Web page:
Return of the Silver King By: Will Korte

Ozona- Tarpon have returned to local waters for the summer and provide anglers with an almost unparalleled challenge among inshore, saltwater gamefish.

Tarpon will be found around area bridges and passes as well as along area beaches. They’ll also be around deeper flats and channel edges.

The many areas tarpon will be found this time of year makes them easily accessible for boat and shore bound anglers alike. However, tactics vary based on where the fish are found.

Tarpon will eat flies, mullet, pinfish, greenbacks, crabs, jigs and on. They are very versatile fish; I have even caught tarpon on cut baits fished on the bottom.

Before pursuing tarpon there are certain risks and factors that must be considered. Knowing how to properly handle the fish, using proper gear, knowing what to do in the event of a shark attacking the fish and the individual level of experience/ having a good partner if fishing by boat are all vital.

Because tarpon fight so hard and perform many acrobatic jumps there are times when your reel gets dumped very quickly. If you’re fishing from a boat, a partner is necessary to chase the fish down to help regain line and navigate through bridge pilings while the other fights the fish.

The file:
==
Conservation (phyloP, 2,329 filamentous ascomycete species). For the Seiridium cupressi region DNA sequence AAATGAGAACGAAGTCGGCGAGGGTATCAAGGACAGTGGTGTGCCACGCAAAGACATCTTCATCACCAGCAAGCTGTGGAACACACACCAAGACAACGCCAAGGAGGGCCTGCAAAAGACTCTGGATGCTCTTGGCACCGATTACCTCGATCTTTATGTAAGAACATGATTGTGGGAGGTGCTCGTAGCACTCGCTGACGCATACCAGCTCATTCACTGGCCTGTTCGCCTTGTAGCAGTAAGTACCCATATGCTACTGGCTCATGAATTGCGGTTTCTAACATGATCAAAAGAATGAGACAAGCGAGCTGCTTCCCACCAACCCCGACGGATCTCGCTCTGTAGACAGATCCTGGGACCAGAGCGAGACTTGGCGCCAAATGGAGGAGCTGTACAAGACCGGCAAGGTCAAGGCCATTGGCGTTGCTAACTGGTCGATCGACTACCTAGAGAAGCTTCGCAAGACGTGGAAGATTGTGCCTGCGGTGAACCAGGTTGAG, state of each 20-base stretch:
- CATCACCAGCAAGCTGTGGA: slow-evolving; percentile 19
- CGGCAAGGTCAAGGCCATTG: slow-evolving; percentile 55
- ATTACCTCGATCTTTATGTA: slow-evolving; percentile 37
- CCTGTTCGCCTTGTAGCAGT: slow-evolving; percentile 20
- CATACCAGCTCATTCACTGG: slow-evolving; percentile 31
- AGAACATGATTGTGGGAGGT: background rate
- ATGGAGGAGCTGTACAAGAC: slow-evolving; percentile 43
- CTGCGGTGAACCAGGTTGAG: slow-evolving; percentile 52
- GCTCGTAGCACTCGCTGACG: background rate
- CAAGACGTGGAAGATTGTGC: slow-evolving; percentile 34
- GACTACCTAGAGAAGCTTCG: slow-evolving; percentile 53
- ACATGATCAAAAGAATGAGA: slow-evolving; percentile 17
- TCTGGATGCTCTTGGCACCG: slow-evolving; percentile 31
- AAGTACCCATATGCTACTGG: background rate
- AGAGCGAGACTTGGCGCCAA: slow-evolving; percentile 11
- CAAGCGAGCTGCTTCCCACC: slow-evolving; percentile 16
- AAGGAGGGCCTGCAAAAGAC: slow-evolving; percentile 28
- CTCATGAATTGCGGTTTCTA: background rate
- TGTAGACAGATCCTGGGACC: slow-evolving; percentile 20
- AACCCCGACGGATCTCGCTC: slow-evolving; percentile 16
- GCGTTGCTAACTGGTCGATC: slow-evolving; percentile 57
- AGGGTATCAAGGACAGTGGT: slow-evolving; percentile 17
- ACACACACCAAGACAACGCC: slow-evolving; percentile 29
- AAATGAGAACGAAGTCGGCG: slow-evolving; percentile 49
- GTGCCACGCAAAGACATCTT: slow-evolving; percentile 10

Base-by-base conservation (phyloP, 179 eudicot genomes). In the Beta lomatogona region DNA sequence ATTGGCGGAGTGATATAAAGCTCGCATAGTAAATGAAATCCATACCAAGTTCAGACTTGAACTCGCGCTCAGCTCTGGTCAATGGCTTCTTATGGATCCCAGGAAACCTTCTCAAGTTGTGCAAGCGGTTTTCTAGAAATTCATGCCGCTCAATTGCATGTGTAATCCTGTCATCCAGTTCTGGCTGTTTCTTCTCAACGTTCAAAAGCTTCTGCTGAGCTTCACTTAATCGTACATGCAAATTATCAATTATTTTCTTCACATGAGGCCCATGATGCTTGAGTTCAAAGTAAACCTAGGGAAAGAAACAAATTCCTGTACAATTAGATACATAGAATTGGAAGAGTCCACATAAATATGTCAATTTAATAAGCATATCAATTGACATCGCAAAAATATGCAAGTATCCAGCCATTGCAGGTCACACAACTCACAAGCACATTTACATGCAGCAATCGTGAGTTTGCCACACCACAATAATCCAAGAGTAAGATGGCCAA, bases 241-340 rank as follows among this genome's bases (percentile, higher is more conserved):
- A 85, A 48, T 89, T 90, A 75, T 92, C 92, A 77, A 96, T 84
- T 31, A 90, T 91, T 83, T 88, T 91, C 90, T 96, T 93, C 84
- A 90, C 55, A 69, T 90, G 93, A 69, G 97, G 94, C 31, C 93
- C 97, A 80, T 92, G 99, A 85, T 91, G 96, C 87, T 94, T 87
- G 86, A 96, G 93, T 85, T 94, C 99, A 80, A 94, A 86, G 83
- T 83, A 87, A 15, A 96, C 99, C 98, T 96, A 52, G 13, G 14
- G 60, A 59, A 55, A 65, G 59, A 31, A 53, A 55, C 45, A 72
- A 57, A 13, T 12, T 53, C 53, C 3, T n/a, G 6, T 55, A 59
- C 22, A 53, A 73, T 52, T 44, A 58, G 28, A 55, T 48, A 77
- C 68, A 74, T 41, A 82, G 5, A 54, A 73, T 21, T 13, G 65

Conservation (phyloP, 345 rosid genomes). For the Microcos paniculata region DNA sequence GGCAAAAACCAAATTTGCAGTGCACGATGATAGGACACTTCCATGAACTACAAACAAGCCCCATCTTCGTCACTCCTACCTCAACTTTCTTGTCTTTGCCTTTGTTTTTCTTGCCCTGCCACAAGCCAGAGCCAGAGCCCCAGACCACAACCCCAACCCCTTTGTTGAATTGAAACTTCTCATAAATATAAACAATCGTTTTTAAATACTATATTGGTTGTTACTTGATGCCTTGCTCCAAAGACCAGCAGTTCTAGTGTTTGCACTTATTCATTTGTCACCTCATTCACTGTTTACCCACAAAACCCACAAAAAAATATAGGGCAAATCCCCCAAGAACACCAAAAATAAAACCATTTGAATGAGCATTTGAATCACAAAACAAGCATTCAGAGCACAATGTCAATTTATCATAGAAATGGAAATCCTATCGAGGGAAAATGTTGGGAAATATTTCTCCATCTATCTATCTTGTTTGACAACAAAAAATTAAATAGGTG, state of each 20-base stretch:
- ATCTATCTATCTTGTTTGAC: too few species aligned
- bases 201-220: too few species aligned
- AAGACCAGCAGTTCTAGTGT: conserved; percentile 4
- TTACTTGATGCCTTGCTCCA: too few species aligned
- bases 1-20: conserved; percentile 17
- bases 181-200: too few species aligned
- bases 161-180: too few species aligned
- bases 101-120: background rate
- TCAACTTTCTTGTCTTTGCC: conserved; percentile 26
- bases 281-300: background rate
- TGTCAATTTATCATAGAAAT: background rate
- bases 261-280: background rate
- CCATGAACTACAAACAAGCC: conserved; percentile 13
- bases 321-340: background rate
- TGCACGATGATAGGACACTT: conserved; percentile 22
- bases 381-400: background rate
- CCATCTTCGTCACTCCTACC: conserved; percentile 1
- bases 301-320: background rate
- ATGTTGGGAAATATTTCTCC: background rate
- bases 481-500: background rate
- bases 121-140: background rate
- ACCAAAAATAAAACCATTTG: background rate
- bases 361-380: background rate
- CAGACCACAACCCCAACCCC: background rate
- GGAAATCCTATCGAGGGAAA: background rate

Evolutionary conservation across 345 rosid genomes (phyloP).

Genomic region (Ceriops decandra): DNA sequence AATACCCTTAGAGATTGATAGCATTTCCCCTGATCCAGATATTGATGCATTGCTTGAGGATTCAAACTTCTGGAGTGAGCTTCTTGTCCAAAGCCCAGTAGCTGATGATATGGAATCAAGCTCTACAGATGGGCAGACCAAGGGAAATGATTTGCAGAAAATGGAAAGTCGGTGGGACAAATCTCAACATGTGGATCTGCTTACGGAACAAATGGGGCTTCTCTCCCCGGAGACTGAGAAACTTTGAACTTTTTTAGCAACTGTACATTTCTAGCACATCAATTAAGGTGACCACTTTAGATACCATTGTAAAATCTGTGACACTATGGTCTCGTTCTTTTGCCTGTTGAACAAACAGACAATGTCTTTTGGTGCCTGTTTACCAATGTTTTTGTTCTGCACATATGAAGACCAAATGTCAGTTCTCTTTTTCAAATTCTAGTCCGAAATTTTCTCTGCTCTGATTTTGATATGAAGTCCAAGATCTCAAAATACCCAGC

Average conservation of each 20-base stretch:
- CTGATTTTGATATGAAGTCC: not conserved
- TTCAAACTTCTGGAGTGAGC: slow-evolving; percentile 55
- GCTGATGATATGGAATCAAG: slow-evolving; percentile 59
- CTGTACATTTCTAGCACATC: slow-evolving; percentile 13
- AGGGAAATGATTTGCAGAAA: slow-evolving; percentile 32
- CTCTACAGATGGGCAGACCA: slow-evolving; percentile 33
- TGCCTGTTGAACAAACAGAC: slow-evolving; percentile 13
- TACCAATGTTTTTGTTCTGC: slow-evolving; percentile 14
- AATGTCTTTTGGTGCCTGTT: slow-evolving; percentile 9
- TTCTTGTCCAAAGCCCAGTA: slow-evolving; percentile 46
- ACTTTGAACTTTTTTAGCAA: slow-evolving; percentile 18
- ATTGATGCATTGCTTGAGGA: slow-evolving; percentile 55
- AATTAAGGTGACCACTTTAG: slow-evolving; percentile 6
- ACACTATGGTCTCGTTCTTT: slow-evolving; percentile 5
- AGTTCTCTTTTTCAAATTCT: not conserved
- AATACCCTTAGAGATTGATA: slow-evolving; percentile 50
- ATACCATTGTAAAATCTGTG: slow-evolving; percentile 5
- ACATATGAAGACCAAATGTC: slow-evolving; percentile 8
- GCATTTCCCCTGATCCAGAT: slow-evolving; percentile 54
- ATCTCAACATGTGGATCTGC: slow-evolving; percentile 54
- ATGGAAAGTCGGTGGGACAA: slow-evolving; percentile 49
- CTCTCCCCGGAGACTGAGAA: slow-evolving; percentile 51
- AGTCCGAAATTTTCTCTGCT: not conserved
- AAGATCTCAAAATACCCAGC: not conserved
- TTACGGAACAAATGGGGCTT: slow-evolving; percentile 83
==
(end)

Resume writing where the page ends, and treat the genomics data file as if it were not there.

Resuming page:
This time of year I notice an uptick in the amount of very large sharks close to shore – the biggest sharks, the hammerhead and bull and occasionally even the tiger are here following tarpon schools. While it’s true that we have these species here year round, I tend to see them more and hear about people having more interactions with them during tarpon season.

If you are fighting a tarpon and you have a shark on the fish, open the bail and let the tarpon get away from its pursuer. There are times where you may even have to break the fish off.

When and if a large tarpon is landed, do not bring it into a boat or onto shore, it puts unnecessary stress on the fish. Never touch the gills of a tarpon it will cause breathing problems for the fish.

Bring the fish alongside of the boat, revive it and release it. If you’re going to handle them, grab their lower jaw and hold on.

Tarpon are sometimes called the perfect gamefish. Adding tarpon to an angler’s list of summer targets can make the summer or a lifetime.

Photo Captions: The editor with a nice Islamorada tarpon

Other photo: William Ward with an Islamorada tarpon